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Most recent album you bought?

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 Tobes 21 Nov 2020

A different take on the 'first album you bought' thread - 

What's the most recent album/track you've bought? Doesn't matter whether it was a physical copy of something or a download and I guess perhaps doesn't matter if you paid for it or not (though does to the artist of course!) Lastly doesn't have to be new music, just new to you - 

Made of Rain - The Psychedelic Furs (2020) new double album, first new music from them in decades, excellent stuff! 

and you? 

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 Sl@te Head 21 Nov 2020
In reply to Tobes:

Bring me the Horizon -  Post Human: Survival Horror, really good angry Pandemic music....

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 rockcatch 21 Nov 2020
In reply to Tobes:

The last one I bought that I currently have is BMTH - Post Human Survival Horror.

I have a pre-order on Tom Clarke - The Chronicles on Nigel which should be with me before Christmas.

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 plyometrics 21 Nov 2020
In reply to Tobes:

Alter Bridge - Walk The Sky

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In reply to Tobes:

Marie LaForet 1961-64 bought today as a download from the Apple Music store which seems the only practical and reasonable way to get it.

It’s not new and it’s not particularly new to me as I’ve been listening to it on Spotify all year. However my increasing unease with Spotify’s model for compensating artists, coupled with my own ineffective use of Spotify, caused me to cancel my Premium subscription yesterday. And pretty much the only thing I started missing, was the Marie LaForet album. 

Post edited at 20:35
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 cragtyke 21 Nov 2020
In reply to Tobes:

Bought two CDs together, one old - Super Ape by Scratch & The Upsetters, and one new - Hasta El Cielo by Khruangbin.

Both very good.

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 Dave Todd 21 Nov 2020
In reply to Tobes:

Just noticed that I haven't bought a whole album in 2020...shocking!  I've bought plenty of random tracks though...

So, last 3 bought in 2019 were;

Mogwai - Young Team

The Voluntary Butler Scheme - At Breakfast, Dinner, Tea

Erland Cooper - Solan Goose

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In reply to Tobes:

I bought 3 albums in an iTunes flurry recently: 


Kick-INXS (to replace the tape I had)

If you wait-London Grammar

Hypersonic Missiles-Sam Fender

Last tracks were:

Witching Hour- Camelphat

Air that I breathe- Sub Focus & Wilkinson

Post edited at 21:05
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In reply to Tobes:

Nick Cave: Idiot Prayer. Searingly intense solo performances from one of the most impressive bodies of work of any songwriter living or dead. Still at his creative peak. Saw him relatively recently "in conversation" and it was one of the most powerful concert experiences I've had. Members of the audience baring their souls: secular confession and redemption.

Also bought a second-hand cd of volume 1 of the St Germain des Pres Cafe nu-jazz electronica anthology series, inspired by listening again to St Germain's Tourist and pining for a few days in my favourite part of my favourite foreign capital. And it was so cheap on Music Magpie that resistance was futile.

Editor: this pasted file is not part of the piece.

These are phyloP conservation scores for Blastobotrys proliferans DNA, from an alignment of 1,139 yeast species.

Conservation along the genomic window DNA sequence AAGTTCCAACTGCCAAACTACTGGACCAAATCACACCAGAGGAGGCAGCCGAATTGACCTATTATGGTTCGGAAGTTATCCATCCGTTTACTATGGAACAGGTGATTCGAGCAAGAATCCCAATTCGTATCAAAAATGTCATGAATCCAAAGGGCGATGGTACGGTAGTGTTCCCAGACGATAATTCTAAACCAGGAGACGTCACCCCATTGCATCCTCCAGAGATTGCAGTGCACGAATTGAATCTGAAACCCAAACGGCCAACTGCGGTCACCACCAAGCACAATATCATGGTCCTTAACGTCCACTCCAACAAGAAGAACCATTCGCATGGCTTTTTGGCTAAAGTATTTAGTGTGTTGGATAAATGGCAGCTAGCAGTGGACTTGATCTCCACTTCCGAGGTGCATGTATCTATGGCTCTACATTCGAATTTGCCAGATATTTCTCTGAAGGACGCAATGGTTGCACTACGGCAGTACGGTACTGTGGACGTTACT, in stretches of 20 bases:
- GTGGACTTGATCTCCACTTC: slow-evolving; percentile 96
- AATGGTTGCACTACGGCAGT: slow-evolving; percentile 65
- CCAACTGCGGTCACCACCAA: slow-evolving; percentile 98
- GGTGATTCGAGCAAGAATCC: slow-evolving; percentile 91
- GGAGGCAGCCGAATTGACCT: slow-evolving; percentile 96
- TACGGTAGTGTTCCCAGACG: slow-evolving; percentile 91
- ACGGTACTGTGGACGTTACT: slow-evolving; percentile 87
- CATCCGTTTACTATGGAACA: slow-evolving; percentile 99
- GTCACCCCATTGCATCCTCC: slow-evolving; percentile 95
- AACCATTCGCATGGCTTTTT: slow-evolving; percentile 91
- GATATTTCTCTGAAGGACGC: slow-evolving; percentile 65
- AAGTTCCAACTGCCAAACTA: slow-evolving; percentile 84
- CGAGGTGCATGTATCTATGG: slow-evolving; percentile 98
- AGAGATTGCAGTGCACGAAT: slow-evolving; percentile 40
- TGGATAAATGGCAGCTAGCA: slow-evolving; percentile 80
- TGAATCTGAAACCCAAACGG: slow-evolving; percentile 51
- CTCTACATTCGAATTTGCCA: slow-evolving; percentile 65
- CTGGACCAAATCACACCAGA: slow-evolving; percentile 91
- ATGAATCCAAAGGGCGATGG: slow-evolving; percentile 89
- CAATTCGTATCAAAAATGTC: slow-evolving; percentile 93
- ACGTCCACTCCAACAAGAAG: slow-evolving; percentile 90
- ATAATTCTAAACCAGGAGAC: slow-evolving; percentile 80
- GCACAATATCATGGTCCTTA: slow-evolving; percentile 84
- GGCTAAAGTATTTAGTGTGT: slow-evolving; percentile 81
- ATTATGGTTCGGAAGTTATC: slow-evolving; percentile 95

Post edited at 22:26
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 Tom Last 21 Nov 2020
In reply to Tobes:

Omoyari- Kishi Bashi

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 Tony the Blade 21 Nov 2020
In reply to Tobes:

Glen Campbell's Greatest Hits - from a charity shop a couple of months ago

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 Jmacquarrie 21 Nov 2020
In reply to Tobes:

Impenetrable Cerebral Fortress by Gulch

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In reply to Tony the Blade:

> Glen Campbell's Greatest Hits - from a charity shop a couple of months ago

I’ve got that, or a version thereof. It has sleeve notes saying how there was so much to him than Galveston, Wichita Lineman and When I Get To Phoenix, and then tracks 1, 2 and 3 are THOSE SONGS! Rhinestone Cowboy probably track 4 😀

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In reply to Tobes:

Angel in Disguise, Leifur James.

I think he's just a bedroom musician/producer, who seems to be doing OK by the look of this glossy video:

https://www.youtube.com/watch?v=WX3Nky5tsBE&ab_channel=NightTimeStories

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 Tony the Blade 21 Nov 2020
In reply to Blue Straggler:

You've made me go fish it out...

Side One

1) Honey Come Back

2) Gentle On My Mind

3) Everything A Man Could Ever Need

4) Galveston

5) Try A Little Kindness

6) Dreams Of The Everyday Housewife*

Side Two

1) By The Time I Get To Phoenix

2) Dream Baby

3) Where's The Playground Susie*

4) It's Only Make Believe

5) Wichita Lineman

6) All I Have To Do Is Dream

...

No place for Rhinestone Cowboy - shocker

* These song titles though haha

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In reply to Tobes:

Chaleur Humaine, Christine and the Queens. Her voice is amazing as are her lyrics 

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 Tom V 21 Nov 2020
In reply to Tobes:

50 Best Handel.

As soon as l loaded it into my car CD player the damned thing packed in.

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In reply to Tony the Blade:

> Glen Campbell's Greatest Hits - from a charity shop a couple of months ago

Springsteen paid a lovely homage to Campbell's countrypolitan sound on his last but one album, Western Stars.

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 veteye 22 Nov 2020
In reply to Tobes:

Is this the first classical record on here?

The Bach Album by Vickingur Olafssen (Piano)